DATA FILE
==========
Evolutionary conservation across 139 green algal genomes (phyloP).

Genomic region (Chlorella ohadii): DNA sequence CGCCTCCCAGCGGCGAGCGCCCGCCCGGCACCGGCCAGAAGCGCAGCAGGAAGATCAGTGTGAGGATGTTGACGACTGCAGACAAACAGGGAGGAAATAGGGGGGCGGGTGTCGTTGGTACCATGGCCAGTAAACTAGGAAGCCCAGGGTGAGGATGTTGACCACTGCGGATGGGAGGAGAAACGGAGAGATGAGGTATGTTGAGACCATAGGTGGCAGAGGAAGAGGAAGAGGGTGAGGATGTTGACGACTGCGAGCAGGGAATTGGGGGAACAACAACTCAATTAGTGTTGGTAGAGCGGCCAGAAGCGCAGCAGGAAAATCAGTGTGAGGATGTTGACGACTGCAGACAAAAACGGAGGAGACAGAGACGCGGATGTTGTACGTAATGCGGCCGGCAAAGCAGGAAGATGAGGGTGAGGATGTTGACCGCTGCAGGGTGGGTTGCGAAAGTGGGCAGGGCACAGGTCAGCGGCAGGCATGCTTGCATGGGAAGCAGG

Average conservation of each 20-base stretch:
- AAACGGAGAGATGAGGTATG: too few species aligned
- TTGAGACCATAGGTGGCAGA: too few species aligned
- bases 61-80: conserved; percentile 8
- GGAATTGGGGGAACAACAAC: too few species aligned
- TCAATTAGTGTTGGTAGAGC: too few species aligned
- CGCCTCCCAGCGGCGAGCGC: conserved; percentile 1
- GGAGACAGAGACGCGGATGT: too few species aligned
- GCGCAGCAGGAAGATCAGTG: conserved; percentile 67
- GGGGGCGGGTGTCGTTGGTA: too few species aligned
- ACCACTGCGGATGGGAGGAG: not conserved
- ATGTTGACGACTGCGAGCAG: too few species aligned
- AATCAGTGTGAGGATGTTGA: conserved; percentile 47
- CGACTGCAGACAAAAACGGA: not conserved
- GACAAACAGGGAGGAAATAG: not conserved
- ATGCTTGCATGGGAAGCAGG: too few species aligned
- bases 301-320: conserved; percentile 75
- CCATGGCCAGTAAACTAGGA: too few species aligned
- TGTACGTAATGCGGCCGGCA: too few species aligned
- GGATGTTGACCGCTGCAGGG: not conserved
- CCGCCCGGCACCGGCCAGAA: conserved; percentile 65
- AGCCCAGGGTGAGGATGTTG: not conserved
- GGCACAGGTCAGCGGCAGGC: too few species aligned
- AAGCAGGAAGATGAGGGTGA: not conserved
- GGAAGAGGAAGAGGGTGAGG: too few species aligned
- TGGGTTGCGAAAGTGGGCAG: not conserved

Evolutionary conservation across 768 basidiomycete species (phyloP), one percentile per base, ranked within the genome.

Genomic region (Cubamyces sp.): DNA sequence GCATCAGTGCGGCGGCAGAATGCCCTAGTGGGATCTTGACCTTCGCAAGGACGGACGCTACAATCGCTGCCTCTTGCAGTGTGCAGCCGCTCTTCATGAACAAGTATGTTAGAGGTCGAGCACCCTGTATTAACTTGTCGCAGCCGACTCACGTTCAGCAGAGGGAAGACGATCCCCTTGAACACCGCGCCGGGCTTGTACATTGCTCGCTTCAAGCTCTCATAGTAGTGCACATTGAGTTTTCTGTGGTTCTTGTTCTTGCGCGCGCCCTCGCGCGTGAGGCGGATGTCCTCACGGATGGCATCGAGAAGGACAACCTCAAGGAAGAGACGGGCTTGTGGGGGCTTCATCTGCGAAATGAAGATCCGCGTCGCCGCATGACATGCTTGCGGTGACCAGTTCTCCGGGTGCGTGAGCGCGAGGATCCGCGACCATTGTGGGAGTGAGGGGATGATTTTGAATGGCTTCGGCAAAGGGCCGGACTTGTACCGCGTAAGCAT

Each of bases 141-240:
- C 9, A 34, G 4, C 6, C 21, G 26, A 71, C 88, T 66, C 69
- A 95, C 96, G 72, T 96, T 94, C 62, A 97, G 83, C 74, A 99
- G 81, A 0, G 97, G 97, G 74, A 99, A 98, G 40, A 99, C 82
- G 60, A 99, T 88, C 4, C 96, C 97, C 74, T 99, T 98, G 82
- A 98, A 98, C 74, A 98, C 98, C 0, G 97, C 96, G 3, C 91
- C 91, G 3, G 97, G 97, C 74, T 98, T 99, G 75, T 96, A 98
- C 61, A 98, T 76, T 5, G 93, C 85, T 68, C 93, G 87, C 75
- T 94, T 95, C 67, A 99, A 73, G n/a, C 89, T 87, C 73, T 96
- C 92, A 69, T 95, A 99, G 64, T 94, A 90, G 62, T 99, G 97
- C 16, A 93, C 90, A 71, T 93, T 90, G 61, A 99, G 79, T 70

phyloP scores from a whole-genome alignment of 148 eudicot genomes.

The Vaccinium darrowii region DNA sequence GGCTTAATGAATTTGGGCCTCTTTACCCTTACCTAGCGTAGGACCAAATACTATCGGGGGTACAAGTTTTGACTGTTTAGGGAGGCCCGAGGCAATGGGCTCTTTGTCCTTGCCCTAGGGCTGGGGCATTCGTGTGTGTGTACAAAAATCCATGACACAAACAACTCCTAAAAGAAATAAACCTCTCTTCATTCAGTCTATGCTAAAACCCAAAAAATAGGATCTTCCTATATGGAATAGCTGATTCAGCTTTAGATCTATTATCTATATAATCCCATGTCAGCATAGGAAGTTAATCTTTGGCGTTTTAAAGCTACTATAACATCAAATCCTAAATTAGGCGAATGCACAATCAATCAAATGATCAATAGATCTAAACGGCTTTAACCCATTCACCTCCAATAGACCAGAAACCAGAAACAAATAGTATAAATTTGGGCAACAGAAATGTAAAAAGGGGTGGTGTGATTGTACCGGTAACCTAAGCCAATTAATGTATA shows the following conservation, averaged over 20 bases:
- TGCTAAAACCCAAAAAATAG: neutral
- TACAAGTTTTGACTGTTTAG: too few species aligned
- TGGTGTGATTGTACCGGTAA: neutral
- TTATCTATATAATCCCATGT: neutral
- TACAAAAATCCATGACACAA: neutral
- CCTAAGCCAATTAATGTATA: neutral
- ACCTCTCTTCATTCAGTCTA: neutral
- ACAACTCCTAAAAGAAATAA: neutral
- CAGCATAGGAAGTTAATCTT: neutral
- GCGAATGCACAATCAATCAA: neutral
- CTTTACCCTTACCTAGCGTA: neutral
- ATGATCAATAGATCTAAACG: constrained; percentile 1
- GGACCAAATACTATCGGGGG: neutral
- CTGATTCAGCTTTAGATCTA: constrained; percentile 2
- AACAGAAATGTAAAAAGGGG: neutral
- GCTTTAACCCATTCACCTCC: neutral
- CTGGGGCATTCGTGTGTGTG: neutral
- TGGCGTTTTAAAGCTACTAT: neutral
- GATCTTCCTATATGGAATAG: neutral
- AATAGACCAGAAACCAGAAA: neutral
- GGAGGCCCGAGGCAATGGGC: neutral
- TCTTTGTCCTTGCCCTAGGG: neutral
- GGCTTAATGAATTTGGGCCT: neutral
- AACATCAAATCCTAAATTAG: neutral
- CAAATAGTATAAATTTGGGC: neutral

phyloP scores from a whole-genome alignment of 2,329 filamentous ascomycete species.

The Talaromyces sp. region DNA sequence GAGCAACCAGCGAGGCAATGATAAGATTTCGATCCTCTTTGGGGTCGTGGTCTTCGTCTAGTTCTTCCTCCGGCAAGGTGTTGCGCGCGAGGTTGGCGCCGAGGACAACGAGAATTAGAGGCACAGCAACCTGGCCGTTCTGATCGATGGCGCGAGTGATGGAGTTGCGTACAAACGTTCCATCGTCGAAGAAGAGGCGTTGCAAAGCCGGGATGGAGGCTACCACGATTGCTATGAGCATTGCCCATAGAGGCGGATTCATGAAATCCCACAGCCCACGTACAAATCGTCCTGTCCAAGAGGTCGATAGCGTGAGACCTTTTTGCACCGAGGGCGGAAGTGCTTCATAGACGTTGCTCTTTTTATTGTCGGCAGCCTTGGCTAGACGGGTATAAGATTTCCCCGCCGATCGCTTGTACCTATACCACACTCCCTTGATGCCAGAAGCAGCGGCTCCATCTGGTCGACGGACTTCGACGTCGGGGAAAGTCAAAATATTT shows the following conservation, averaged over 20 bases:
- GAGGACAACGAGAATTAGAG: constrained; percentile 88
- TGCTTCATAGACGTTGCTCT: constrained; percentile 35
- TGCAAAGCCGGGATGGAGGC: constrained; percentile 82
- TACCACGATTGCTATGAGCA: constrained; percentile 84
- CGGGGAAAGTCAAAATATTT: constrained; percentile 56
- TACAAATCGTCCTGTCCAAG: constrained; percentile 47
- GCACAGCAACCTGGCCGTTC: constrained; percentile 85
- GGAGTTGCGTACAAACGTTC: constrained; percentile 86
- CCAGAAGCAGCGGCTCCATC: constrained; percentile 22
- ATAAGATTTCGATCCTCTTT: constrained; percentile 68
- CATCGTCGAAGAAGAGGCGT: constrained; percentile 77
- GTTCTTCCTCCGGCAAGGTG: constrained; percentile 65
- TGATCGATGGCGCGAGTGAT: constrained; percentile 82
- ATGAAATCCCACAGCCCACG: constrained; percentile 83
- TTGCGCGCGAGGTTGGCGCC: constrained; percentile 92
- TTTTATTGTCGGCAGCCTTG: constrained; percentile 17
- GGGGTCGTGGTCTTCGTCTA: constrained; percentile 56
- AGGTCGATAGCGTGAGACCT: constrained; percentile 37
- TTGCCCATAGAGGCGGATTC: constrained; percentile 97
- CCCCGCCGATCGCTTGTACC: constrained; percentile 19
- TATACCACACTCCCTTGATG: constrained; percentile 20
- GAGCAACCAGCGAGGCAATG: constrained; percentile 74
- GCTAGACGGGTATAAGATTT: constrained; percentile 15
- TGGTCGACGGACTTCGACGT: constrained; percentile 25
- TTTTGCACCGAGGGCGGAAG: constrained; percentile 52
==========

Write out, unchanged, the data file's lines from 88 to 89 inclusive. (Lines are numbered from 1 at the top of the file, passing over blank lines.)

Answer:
- AGGTCGATAGCGTGAGACCT: constrained; percentile 37
- TTGCCCATAGAGGCGGATTC: constrained; percentile 97